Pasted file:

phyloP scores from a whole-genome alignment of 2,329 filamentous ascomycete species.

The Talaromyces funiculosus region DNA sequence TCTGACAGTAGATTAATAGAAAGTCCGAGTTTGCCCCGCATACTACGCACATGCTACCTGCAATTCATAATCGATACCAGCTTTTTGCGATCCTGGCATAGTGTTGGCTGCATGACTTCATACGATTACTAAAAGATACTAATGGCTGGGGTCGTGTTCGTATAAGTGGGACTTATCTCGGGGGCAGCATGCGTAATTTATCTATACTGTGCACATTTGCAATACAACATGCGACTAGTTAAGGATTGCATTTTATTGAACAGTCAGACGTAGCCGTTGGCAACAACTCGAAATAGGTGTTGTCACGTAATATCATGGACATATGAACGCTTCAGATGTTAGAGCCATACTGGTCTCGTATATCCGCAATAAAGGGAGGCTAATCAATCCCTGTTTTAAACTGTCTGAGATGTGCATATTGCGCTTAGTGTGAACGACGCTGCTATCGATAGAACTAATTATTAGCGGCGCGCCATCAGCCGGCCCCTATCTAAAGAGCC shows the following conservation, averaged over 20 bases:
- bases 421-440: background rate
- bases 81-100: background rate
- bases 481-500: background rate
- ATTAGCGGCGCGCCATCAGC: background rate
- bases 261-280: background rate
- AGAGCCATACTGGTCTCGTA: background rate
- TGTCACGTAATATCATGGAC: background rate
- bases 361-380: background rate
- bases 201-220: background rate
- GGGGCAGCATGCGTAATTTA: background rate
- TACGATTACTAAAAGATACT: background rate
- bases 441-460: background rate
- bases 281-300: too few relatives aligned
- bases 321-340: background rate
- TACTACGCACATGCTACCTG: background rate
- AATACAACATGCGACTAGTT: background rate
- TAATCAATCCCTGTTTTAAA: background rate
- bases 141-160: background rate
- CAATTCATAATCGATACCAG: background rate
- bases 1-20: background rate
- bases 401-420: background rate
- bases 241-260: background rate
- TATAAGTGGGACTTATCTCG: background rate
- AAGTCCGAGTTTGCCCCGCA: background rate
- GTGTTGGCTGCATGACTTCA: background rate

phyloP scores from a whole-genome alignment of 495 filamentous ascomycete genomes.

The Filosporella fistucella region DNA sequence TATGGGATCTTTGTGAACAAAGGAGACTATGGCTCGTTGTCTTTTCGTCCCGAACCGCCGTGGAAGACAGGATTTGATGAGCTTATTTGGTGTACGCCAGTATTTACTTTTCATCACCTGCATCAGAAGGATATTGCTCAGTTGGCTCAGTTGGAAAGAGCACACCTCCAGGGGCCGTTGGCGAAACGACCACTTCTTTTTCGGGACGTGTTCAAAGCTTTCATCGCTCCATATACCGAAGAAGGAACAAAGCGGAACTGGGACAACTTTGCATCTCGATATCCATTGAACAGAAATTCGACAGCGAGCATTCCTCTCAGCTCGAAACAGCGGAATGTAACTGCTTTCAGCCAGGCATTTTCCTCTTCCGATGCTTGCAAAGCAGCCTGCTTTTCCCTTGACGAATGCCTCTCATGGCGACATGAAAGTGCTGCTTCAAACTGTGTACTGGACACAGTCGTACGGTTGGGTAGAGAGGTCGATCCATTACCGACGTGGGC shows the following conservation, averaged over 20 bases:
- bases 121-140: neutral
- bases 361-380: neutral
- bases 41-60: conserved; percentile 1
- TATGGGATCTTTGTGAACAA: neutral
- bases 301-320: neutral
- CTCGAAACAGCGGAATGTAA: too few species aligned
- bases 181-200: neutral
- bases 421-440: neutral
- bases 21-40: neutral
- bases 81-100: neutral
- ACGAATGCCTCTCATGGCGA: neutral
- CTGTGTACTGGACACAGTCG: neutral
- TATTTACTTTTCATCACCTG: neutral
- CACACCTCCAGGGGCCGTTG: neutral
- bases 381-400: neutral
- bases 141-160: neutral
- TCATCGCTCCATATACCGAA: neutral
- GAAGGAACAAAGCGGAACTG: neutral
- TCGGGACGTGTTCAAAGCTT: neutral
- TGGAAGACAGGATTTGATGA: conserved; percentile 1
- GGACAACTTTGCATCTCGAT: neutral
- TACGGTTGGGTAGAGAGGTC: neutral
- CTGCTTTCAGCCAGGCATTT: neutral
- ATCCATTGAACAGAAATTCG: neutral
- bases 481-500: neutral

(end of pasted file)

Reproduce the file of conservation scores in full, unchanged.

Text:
phyloP scores from a whole-genome alignment of 2,329 filamentous ascomycete species.

The Talaromyces funiculosus region DNA sequence TCTGACAGTAGATTAATAGAAAGTCCGAGTTTGCCCCGCATACTACGCACATGCTACCTGCAATTCATAATCGATACCAGCTTTTTGCGATCCTGGCATAGTGTTGGCTGCATGACTTCATACGATTACTAAAAGATACTAATGGCTGGGGTCGTGTTCGTATAAGTGGGACTTATCTCGGGGGCAGCATGCGTAATTTATCTATACTGTGCACATTTGCAATACAACATGCGACTAGTTAAGGATTGCATTTTATTGAACAGTCAGACGTAGCCGTTGGCAACAACTCGAAATAGGTGTTGTCACGTAATATCATGGACATATGAACGCTTCAGATGTTAGAGCCATACTGGTCTCGTATATCCGCAATAAAGGGAGGCTAATCAATCCCTGTTTTAAACTGTCTGAGATGTGCATATTGCGCTTAGTGTGAACGACGCTGCTATCGATAGAACTAATTATTAGCGGCGCGCCATCAGCCGGCCCCTATCTAAAGAGCC shows the following conservation, averaged over 20 bases:
- bases 421-440: background rate
- bases 81-100: background rate
- bases 481-500: background rate
- ATTAGCGGCGCGCCATCAGC: background rate
- bases 261-280: background rate
- AGAGCCATACTGGTCTCGTA: background rate
- TGTCACGTAATATCATGGAC: background rate
- bases 361-380: background rate
- bases 201-220: background rate
- GGGGCAGCATGCGTAATTTA: background rate
- TACGATTACTAAAAGATACT: background rate
- bases 441-460: background rate
- bases 281-300: too few relatives aligned
- bases 321-340: background rate
- TACTACGCACATGCTACCTG: background rate
- AATACAACATGCGACTAGTT: background rate
- TAATCAATCCCTGTTTTAAA: background rate
- bases 141-160: background rate
- CAATTCATAATCGATACCAG: background rate
- bases 1-20: background rate
- bases 401-420: background rate
- bases 241-260: background rate
- TATAAGTGGGACTTATCTCG: background rate
- AAGTCCGAGTTTGCCCCGCA: background rate
- GTGTTGGCTGCATGACTTCA: background rate

phyloP scores from a whole-genome alignment of 495 filamentous ascomycete genomes.

The Filosporella fistucella region DNA sequence TATGGGATCTTTGTGAACAAAGGAGACTATGGCTCGTTGTCTTTTCGTCCCGAACCGCCGTGGAAGACAGGATTTGATGAGCTTATTTGGTGTACGCCAGTATTTACTTTTCATCACCTGCATCAGAAGGATATTGCTCAGTTGGCTCAGTTGGAAAGAGCACACCTCCAGGGGCCGTTGGCGAAACGACCACTTCTTTTTCGGGACGTGTTCAAAGCTTTCATCGCTCCATATACCGAAGAAGGAACAAAGCGGAACTGGGACAACTTTGCATCTCGATATCCATTGAACAGAAATTCGACAGCGAGCATTCCTCTCAGCTCGAAACAGCGGAATGTAACTGCTTTCAGCCAGGCATTTTCCTCTTCCGATGCTTGCAAAGCAGCCTGCTTTTCCCTTGACGAATGCCTCTCATGGCGACATGAAAGTGCTGCTTCAAACTGTGTACTGGACACAGTCGTACGGTTGGGTAGAGAGGTCGATCCATTACCGACGTGGGC shows the following conservation, averaged over 20 bases:
- bases 121-140: neutral
- bases 361-380: neutral
- bases 41-60: conserved; percentile 1
- TATGGGATCTTTGTGAACAA: neutral
- bases 301-320: neutral
- CTCGAAACAGCGGAATGTAA: too few species aligned
- bases 181-200: neutral
- bases 421-440: neutral
- bases 21-40: neutral
- bases 81-100: neutral
- ACGAATGCCTCTCATGGCGA: neutral
- CTGTGTACTGGACACAGTCG: neutral
- TATTTACTTTTCATCACCTG: neutral
- CACACCTCCAGGGGCCGTTG: neutral
- bases 381-400: neutral
- bases 141-160: neutral
- TCATCGCTCCATATACCGAA: neutral
- GAAGGAACAAAGCGGAACTG: neutral
- TCGGGACGTGTTCAAAGCTT: neutral
- TGGAAGACAGGATTTGATGA: conserved; percentile 1
- GGACAACTTTGCATCTCGAT: neutral
- TACGGTTGGGTAGAGAGGTC: neutral
- CTGCTTTCAGCCAGGCATTT: neutral
- ATCCATTGAACAGAAATTCG: neutral
- bases 481-500: neutral